Meet Registered Dietitian Jodie Mouton, that is more than your average dietitian – she is also a personal trainer!
Why did you become a Registered Dietitian?
From a very young age I knew I always wanted to work within the health sector, but never knew which route was intended for me. My aunt studied to be a Dietitian and after she told me stories about her work, I knew that was what I wanted to do!
Where did you study (degree and/ or postgrad)?
I moved from Port Elizabeth to Cape Town to study my undergraduate degree, then moved to Queenstown for my community service year before moving back to PE, that would always be home for me. I am currently studying my Masters degree at Nelson Mandela University, they have such an incredible Dietetics department.
Where do you work and what does your job entail?
At the moment I work predominantly in the sports sector, I work as the in-house Dietitian and Personal Trainer at a gym and absolutely love it. I see patients for weight loss, diabetics, patients with IBS and hypertension, among others. I make up super individualized and easy-to-follow meal plans and information pamphlets. I also provide personal training that accompanies healthy eating so well.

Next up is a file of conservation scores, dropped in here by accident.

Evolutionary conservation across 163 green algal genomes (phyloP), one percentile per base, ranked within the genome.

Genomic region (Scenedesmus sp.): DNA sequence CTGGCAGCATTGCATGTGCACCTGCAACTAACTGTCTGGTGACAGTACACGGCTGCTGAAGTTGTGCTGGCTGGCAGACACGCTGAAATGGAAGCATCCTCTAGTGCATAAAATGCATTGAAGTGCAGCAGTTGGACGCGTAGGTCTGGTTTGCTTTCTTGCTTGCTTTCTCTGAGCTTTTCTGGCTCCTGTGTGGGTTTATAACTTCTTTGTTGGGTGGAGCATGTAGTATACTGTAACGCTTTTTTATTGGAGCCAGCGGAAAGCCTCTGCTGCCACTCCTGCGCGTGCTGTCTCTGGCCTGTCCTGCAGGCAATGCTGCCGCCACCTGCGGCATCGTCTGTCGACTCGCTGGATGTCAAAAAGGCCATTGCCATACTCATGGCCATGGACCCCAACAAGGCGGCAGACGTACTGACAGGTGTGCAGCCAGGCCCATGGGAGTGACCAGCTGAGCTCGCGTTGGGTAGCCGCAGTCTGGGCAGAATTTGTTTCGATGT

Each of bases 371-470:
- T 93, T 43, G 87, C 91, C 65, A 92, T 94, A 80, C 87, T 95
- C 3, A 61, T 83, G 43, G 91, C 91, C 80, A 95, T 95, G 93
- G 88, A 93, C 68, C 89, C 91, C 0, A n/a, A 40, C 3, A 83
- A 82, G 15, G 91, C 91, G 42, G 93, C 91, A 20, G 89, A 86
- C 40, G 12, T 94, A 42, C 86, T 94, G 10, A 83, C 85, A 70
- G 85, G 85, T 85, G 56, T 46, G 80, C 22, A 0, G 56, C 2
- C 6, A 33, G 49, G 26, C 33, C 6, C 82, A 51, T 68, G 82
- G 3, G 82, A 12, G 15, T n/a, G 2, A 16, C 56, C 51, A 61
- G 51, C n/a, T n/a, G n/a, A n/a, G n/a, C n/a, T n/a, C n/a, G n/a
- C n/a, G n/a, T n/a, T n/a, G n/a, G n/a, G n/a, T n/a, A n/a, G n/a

What do you enjoy most about the work you do? What are the most satisfying moments?
The types of patients I see are really relatable and generally I am able to connect well with them, I think the most satisfying thing is seeing how exercise, great nutrition and determination can completely change a person’s life.
What has been your career highlight?
I have been recruited to work at a few corporate wellness events and also be on the radio, those definitely are some of the highlights of my career.
What are the most challenging aspects of your career?
I must admit that this career is more challenging than I expected, at least speaking as a private practicing dietitian, marketing and finding patients is a big task if you work alone – but I am so proud of the progress I have made and I am learning all the time.
What are the three things that you think people should stop saying when they meet a dietitian?
I wish people wouldn’t be so afraid to talk to a dietitian, we don’t bite! I think people are scared of the truth and dietitians are all about speaking truth, but I wish that people embraced it and take the advice (if any) as a helping hand.
I also wish people stopped asking “So what do you think about banting”, and then expect a short concise answer.
And finally, I wish people stopped asking about weight loss pills or shakes. Eating healthy isn’t difficult at all, and your health should never be taken for granted. You only have one body, treat it as best as you can!